At Crown Coffee, a small-yet-homey coffee bar in downtown Singapore, the barista never gets your order wrong. Ella is her name and with uncanny consistency she makes a perfect cup of coffee every time.
Ella is not human, but a fully autonomous robot barista. Named after the wife of Crown Coffee’s CEO and founder Keith Tan, Ella is a six-axis robot that runs on a constellation of Intel parts: an Intel® Movidius™ vision processing unit, the Intel® Distribution of OpenVINO™ toolkit, and Intel® Xeon® and Intel® Core™ processors. Intel tech powers everything Ella does: taking orders remotely via an online app, making your cup of coffee, notifying you when it’s ready, serving it, finalizing your bill and charging your credit card.
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The idea behind Ella naturally started over coffee. Two years ago, Tan spotted a group of Intel Singapore employees having lunch in his shop. He greeted the group and pitched what he called at the time a “completely wild idea.” The group, part of Intel’s Sales and Marketing Group, connected Tan with the right Intel teams – and the rest is coffee history.
“I have plenty of gratitude to Intel, as they helped me realize this idea,” Tan said. “They listened to me, understood the problems I was trying to solve and partnered with me to design and develop prototypes.”
Ella the fully autonomous robot barista at Crown Coffee in Singapore runs on a constellation of Intel parts: Intel Movidius vision processing unit, the Intel Distribution of OpenVINO toolkit, and Intel Xeon and Intel Core processors. (Credit: Intel Corporation)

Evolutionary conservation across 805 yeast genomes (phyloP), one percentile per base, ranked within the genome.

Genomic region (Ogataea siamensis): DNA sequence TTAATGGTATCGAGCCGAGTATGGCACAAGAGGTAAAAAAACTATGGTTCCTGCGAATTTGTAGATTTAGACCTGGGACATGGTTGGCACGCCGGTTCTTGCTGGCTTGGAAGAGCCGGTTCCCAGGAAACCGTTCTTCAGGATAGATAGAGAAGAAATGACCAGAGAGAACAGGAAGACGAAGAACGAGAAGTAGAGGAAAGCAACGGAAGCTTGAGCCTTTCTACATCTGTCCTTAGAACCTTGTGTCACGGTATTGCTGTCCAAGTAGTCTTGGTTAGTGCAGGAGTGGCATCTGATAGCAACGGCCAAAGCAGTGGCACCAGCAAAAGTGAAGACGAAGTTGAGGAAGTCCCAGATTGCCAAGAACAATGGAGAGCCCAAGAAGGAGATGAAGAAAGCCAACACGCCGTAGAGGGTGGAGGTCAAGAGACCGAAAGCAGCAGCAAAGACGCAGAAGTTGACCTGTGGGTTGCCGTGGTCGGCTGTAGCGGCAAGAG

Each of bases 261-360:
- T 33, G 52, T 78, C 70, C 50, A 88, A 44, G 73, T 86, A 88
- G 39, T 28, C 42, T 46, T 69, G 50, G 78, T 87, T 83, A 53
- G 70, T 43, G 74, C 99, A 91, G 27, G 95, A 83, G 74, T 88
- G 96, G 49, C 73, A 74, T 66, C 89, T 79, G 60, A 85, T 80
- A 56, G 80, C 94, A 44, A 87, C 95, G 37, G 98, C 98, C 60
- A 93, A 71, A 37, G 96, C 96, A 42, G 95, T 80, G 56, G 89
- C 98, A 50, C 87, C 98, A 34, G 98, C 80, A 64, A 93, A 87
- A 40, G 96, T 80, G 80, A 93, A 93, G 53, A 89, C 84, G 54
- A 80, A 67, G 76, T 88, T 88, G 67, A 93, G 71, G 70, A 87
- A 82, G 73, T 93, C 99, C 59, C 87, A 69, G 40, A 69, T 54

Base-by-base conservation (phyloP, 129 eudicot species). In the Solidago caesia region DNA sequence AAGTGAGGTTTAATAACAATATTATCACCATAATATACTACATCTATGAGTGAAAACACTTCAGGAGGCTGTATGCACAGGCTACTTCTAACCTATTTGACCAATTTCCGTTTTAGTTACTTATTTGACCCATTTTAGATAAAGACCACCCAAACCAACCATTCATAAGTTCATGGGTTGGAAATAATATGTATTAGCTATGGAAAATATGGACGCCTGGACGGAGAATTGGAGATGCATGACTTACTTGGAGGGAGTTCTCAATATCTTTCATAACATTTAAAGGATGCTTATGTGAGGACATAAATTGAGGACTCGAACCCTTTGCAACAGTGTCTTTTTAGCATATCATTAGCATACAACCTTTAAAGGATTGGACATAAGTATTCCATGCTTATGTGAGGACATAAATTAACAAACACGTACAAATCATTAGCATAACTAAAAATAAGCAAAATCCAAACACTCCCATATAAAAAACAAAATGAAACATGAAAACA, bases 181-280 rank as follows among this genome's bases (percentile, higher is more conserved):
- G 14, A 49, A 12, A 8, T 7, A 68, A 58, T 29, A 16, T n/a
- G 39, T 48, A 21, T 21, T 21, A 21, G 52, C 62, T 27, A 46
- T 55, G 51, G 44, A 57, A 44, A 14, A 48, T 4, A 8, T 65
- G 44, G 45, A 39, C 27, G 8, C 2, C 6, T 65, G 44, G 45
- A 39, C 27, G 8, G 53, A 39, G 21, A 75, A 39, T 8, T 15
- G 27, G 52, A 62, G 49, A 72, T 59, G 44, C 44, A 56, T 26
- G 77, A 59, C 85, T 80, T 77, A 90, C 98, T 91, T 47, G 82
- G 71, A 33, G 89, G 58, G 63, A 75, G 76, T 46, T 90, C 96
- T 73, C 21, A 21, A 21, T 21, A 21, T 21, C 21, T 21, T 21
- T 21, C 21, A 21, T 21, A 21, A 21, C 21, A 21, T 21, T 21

Ella solves many of Tan’s challenges. First, the compact unit takes up a fraction of the space required for a traditional coffee bar, which translates into a cheaper retail footprint. Next, Tan is able to guarantee quality and consistency in every cup served. And Ella frees up labor, allowing Tan to reassign his staff to other in-store tasks like greeting customers or cleaning. But perhaps most important during the COVID-19 pandemic, customers are assured of safety as Ella operates in a sealed chamber. No human interacts with the product from the moment it’s made to when it’s served hot.
“I had an Americano, and it was amazing,” said Santhosh Viswanathan, who works for Intel in Singapore. “Ella opens new possibilities to food retailers to enable contactless futuristic service and develop alternate revenue models with the data Ella gathers.”
Tan and his team are planning to scale the solution to 40 other locations across Singapore, then to Japan and the rest of the world. “What we are doing is transformational and will be part of the landscape of smart cities where AI-driven robots become deeply ingrained into our daily lives. Also, this is New Retail, which eases retail labor shortages while providing re-skilling employment opportunities for value-added technology and engineering people,” said Tan, citing location examples like kiosks at busy train stations.
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